The ONLY reason I didn’t slap down that fifteen bucks for Heroes of a Broken Land right away after I saw that trailer the other day was there was a demo to try out and I love demos. Needless to say, it got downloaded and played for a bit and yes indeed, the game is quite fantastic on a few levels. For starters, it looks and plays exactly like a hybrid of Dungeon Master, Eye of the Beholder and one of those great Dreamforge RPGs with dashes of Wizardry and even a little Heroes of Might and Magic tossed into the pot for good measure. If all those names and titles baffle you and you’re looking at that trailer and thinking “But it’s so ugly!”, feel free to turn right around and point your body towards the door (a little more to the left… Okay!), then lean forward slightly so my foot lands in the right spot. *Boot!*
Everyone else, there’s a fresh kettle on and tea cups a plenty in the kitchen. Oh, and some cookies are on the counter…
I won’t go into the story here at all (this isn’t a review. Yet) other than to say it’s pretty basic stuff and you’re the one filling in the blanks as you go thanks to randomly generated maps and dungeons of increasing challenge. Once you pick a wizard (each one has a stat-enhancing skill for the party or parties you’ll control), choose a level size and difficulty and go. You’ve got a starting town to rebuild and the game gives you some starting funds and a quick tutorial that hits you with the basics. Light simulation elements allow you to build structures that add extra gold, beef up your party in a few ways and even recruit new warriors to your cause. As you can only fit so many buildings in each town, choosing what types of structures to build is big key to victory.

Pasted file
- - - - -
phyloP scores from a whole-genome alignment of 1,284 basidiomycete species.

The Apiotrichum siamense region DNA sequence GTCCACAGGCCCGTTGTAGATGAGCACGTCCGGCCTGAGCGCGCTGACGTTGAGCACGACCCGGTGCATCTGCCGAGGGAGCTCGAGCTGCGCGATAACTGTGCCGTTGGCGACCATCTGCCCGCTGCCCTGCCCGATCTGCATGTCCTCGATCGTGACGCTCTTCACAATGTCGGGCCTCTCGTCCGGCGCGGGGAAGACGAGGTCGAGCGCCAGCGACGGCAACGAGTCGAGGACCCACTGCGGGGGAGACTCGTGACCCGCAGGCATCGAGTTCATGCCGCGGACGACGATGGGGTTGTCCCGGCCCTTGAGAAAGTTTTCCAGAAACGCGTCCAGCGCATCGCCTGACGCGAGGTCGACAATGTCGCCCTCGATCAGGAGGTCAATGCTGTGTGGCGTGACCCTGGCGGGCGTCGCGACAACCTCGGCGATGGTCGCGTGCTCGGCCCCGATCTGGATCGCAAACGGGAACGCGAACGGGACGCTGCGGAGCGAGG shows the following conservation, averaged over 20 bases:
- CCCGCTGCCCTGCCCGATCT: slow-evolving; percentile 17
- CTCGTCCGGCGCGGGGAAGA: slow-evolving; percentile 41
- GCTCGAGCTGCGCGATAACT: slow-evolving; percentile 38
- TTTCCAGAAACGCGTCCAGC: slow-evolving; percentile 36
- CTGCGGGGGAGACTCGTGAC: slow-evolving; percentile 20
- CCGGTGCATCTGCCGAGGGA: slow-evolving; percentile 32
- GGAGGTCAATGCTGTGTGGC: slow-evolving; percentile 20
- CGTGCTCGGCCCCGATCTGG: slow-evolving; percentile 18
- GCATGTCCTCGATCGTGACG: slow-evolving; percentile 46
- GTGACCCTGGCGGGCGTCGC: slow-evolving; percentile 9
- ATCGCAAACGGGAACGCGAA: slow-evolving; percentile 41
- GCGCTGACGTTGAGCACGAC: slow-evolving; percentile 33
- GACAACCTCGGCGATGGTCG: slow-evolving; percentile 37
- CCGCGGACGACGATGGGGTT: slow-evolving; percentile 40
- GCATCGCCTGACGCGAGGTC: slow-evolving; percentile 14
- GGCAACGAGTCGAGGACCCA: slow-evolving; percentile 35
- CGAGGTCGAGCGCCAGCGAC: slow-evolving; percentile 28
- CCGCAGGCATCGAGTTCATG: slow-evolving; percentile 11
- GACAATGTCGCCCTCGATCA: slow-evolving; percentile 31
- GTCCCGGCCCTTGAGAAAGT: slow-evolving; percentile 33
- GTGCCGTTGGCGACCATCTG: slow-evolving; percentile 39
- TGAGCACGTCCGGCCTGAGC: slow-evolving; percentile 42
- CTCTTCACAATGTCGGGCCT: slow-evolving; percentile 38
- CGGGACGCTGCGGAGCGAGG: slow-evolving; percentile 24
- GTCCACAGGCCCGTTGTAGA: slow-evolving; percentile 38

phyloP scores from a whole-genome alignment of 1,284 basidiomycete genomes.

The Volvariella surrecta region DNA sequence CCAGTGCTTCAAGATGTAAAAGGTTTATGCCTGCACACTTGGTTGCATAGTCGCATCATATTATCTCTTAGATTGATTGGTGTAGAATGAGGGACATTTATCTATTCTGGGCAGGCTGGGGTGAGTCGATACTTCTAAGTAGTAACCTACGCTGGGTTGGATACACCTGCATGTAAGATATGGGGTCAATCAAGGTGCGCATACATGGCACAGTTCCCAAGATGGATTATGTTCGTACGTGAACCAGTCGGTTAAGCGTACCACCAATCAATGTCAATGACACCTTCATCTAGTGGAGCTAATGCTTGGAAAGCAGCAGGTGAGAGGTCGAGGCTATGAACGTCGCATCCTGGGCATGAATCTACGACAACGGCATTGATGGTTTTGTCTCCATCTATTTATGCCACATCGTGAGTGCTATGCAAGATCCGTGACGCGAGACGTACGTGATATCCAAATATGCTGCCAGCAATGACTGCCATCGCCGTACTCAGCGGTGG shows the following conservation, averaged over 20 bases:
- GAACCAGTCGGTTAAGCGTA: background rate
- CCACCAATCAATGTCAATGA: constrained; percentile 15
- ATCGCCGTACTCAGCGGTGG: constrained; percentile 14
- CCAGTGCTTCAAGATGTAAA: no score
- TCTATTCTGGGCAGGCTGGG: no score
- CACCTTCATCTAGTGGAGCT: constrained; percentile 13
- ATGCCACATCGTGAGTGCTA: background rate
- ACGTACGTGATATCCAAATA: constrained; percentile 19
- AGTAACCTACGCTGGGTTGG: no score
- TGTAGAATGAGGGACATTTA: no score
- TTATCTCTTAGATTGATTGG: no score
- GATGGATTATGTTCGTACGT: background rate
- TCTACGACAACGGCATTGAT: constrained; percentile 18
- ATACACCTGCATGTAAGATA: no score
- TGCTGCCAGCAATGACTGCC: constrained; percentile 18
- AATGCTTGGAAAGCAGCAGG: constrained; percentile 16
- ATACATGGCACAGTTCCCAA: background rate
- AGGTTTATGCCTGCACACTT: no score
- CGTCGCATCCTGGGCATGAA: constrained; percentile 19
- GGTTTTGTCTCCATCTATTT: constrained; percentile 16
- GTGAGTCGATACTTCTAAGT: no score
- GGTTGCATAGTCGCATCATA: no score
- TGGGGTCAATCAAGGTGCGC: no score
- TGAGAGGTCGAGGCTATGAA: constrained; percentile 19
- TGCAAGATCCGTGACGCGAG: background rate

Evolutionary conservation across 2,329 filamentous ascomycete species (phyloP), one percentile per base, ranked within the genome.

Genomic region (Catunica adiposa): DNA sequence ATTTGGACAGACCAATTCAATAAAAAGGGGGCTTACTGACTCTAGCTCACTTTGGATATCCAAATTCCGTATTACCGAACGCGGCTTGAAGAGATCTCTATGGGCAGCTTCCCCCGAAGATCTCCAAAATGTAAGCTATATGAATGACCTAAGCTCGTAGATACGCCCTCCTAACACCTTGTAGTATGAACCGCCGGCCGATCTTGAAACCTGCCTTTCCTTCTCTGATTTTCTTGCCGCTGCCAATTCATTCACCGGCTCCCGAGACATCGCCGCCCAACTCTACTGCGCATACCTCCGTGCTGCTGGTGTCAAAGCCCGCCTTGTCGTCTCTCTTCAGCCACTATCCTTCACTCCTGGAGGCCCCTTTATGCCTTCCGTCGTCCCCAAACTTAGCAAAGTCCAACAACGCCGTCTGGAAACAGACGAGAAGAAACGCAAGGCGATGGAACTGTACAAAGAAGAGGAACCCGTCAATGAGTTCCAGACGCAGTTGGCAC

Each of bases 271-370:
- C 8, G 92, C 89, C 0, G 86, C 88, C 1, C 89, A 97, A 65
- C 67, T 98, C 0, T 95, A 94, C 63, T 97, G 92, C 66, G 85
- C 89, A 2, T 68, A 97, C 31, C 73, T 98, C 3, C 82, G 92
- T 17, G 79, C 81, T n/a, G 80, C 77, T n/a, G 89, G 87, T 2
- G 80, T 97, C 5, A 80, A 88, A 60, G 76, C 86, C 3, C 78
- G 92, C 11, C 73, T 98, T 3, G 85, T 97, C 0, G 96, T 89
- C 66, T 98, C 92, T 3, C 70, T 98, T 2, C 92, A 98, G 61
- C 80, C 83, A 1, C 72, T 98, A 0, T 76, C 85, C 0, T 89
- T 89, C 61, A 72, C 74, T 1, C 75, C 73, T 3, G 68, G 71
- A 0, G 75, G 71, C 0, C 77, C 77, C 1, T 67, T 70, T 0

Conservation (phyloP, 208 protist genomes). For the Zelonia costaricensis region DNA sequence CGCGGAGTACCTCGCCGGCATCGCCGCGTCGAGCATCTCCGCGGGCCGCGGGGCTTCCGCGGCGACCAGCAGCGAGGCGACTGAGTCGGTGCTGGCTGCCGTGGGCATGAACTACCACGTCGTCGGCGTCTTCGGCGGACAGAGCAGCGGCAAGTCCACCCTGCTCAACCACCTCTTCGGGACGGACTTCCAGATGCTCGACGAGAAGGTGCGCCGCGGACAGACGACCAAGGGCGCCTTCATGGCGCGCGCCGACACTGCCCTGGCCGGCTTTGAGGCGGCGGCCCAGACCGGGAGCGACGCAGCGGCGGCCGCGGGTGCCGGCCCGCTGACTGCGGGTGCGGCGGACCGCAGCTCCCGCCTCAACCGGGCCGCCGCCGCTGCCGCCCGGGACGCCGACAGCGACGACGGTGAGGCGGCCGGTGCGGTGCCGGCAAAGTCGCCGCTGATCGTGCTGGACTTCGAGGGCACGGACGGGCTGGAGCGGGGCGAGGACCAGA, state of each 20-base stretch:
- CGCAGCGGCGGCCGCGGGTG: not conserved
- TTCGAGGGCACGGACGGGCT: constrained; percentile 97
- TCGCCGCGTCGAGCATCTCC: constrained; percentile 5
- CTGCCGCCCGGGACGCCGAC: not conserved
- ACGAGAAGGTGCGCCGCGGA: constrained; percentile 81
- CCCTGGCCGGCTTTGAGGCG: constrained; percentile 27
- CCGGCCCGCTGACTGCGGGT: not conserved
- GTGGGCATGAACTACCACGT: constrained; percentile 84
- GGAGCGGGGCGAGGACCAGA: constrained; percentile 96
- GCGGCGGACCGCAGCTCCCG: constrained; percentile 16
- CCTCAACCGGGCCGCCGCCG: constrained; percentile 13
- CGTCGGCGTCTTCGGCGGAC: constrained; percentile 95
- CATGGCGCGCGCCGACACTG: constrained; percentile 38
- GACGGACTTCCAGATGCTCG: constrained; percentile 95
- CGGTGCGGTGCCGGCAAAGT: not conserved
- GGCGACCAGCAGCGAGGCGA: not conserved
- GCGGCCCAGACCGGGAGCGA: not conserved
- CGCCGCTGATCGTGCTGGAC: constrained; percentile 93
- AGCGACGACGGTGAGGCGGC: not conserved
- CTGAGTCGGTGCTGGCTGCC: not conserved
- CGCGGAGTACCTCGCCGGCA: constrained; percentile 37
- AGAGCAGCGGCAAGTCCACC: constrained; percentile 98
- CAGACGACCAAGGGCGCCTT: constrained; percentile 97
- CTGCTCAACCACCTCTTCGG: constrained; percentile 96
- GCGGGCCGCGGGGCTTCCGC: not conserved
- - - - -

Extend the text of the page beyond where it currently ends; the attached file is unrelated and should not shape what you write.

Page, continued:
The dungeon crawling is lovely step at a time goodness, enemies appear in set locations (so far) and combat is turn-based bliss with an easy to use interface. As the game as a few adjustable variables, you can make your experience a total cakewalk or a completely brutal nightmare of a game where a few pesky rats can ruin your day but good. If you need to know, my own style of play is to test the waters in a few different difficulties and see how I fare. As you play through dungeons, you’ll earn gold and assorted gear that comes in very handy as your party’s starting weapons and armor are pretty weak.
There are plenty of nice little details here such as the game letting you know how many monsters are left in a dungeon, an auto-mapping system that’s easy to read and battles that don’t take forever to play out. If you’re a controller-only gamer, get used to learning the old way of playing. I’m an old fart, so I don’t mind the WASD and click-click stuff one bit. That said, I’m usually reaching for my wired Xbox 360 controller more action-heavy retro style games if I’m feeling the need to save my wrists. Heroes just *feels* right played with a keyboard and mouse, so even if controller options end up in the game, I’ll probably stick to what I’m doing now.
Anyway, this ISN’T a review, as I need to go pay for the full game and see how it all ends. The demo is actually the entire game, but your party can ONLY go up to level 6 and trust me, running into enemies past that point isn’t pretty for your otherwise adventurous group of foolish and soon to be deceased adventurers. Go give this one a look-see and see for yourself that it’s a total keeper with endless replay value. Okay, tea time’s over – make sure you wash out those cups. I’m normally a better host, but I’ve got a dungeon to clean out over here…
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